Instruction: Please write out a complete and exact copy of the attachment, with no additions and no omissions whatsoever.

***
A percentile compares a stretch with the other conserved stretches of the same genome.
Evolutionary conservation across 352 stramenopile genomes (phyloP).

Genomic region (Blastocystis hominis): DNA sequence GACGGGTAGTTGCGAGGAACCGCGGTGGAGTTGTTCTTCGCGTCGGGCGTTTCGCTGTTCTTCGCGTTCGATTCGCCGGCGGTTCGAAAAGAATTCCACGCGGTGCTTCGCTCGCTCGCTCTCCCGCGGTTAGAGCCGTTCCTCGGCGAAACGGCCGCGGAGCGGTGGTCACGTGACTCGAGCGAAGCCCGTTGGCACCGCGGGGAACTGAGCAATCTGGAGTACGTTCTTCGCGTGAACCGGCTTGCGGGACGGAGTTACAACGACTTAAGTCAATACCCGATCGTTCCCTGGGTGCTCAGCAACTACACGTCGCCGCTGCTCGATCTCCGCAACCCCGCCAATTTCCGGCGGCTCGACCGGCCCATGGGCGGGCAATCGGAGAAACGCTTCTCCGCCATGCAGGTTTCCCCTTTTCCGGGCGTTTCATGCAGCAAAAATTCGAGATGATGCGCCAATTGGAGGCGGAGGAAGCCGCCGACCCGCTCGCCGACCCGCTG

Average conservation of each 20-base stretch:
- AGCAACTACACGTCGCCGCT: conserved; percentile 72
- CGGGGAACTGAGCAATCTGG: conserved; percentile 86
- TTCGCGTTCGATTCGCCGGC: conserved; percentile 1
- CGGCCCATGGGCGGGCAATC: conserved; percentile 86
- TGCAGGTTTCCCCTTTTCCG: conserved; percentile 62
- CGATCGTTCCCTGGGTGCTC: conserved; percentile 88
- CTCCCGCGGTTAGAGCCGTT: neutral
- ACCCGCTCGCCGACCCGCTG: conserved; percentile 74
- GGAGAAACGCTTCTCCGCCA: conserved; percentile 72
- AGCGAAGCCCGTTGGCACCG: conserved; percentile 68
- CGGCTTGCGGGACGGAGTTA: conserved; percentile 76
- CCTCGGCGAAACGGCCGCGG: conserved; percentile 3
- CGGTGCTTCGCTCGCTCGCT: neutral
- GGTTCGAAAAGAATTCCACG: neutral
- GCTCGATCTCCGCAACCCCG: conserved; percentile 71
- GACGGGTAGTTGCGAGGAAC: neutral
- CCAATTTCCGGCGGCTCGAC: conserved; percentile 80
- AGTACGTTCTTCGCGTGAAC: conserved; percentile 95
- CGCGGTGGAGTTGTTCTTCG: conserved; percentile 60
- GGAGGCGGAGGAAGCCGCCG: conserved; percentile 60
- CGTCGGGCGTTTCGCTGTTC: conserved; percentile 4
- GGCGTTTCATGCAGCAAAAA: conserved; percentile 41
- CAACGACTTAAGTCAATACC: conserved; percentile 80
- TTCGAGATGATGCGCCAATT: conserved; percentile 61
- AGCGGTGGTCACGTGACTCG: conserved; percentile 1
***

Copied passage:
A percentile compares a stretch with the other conserved stretches of the same genome.
Evolutionary conservation across 352 stramenopile genomes (phyloP).

Genomic region (Blastocystis hominis): DNA sequence GACGGGTAGTTGCGAGGAACCGCGGTGGAGTTGTTCTTCGCGTCGGGCGTTTCGCTGTTCTTCGCGTTCGATTCGCCGGCGGTTCGAAAAGAATTCCACGCGGTGCTTCGCTCGCTCGCTCTCCCGCGGTTAGAGCCGTTCCTCGGCGAAACGGCCGCGGAGCGGTGGTCACGTGACTCGAGCGAAGCCCGTTGGCACCGCGGGGAACTGAGCAATCTGGAGTACGTTCTTCGCGTGAACCGGCTTGCGGGACGGAGTTACAACGACTTAAGTCAATACCCGATCGTTCCCTGGGTGCTCAGCAACTACACGTCGCCGCTGCTCGATCTCCGCAACCCCGCCAATTTCCGGCGGCTCGACCGGCCCATGGGCGGGCAATCGGAGAAACGCTTCTCCGCCATGCAGGTTTCCCCTTTTCCGGGCGTTTCATGCAGCAAAAATTCGAGATGATGCGCCAATTGGAGGCGGAGGAAGCCGCCGACCCGCTCGCCGACCCGCTG

Average conservation of each 20-base stretch:
- AGCAACTACACGTCGCCGCT: conserved; percentile 72
- CGGGGAACTGAGCAATCTGG: conserved; percentile 86
- TTCGCGTTCGATTCGCCGGC: conserved; percentile 1
- CGGCCCATGGGCGGGCAATC: conserved; percentile 86
- TGCAGGTTTCCCCTTTTCCG: conserved; percentile 62
- CGATCGTTCCCTGGGTGCTC: conserved; percentile 88
- CTCCCGCGGTTAGAGCCGTT: neutral
- ACCCGCTCGCCGACCCGCTG: conserved; percentile 74
- GGAGAAACGCTTCTCCGCCA: conserved; percentile 72
- AGCGAAGCCCGTTGGCACCG: conserved; percentile 68
- CGGCTTGCGGGACGGAGTTA: conserved; percentile 76
- CCTCGGCGAAACGGCCGCGG: conserved; percentile 3
- CGGTGCTTCGCTCGCTCGCT: neutral
- GGTTCGAAAAGAATTCCACG: neutral
- GCTCGATCTCCGCAACCCCG: conserved; percentile 71
- GACGGGTAGTTGCGAGGAAC: neutral
- CCAATTTCCGGCGGCTCGAC: conserved; percentile 80
- AGTACGTTCTTCGCGTGAAC: conserved; percentile 95
- CGCGGTGGAGTTGTTCTTCG: conserved; percentile 60
- GGAGGCGGAGGAAGCCGCCG: conserved; percentile 60
- CGTCGGGCGTTTCGCTGTTC: conserved; percentile 4
- GGCGTTTCATGCAGCAAAAA: conserved; percentile 41
- CAACGACTTAAGTCAATACC: conserved; percentile 80
- TTCGAGATGATGCGCCAATT: conserved; percentile 61
- AGCGGTGGTCACGTGACTCG: conserved; percentile 1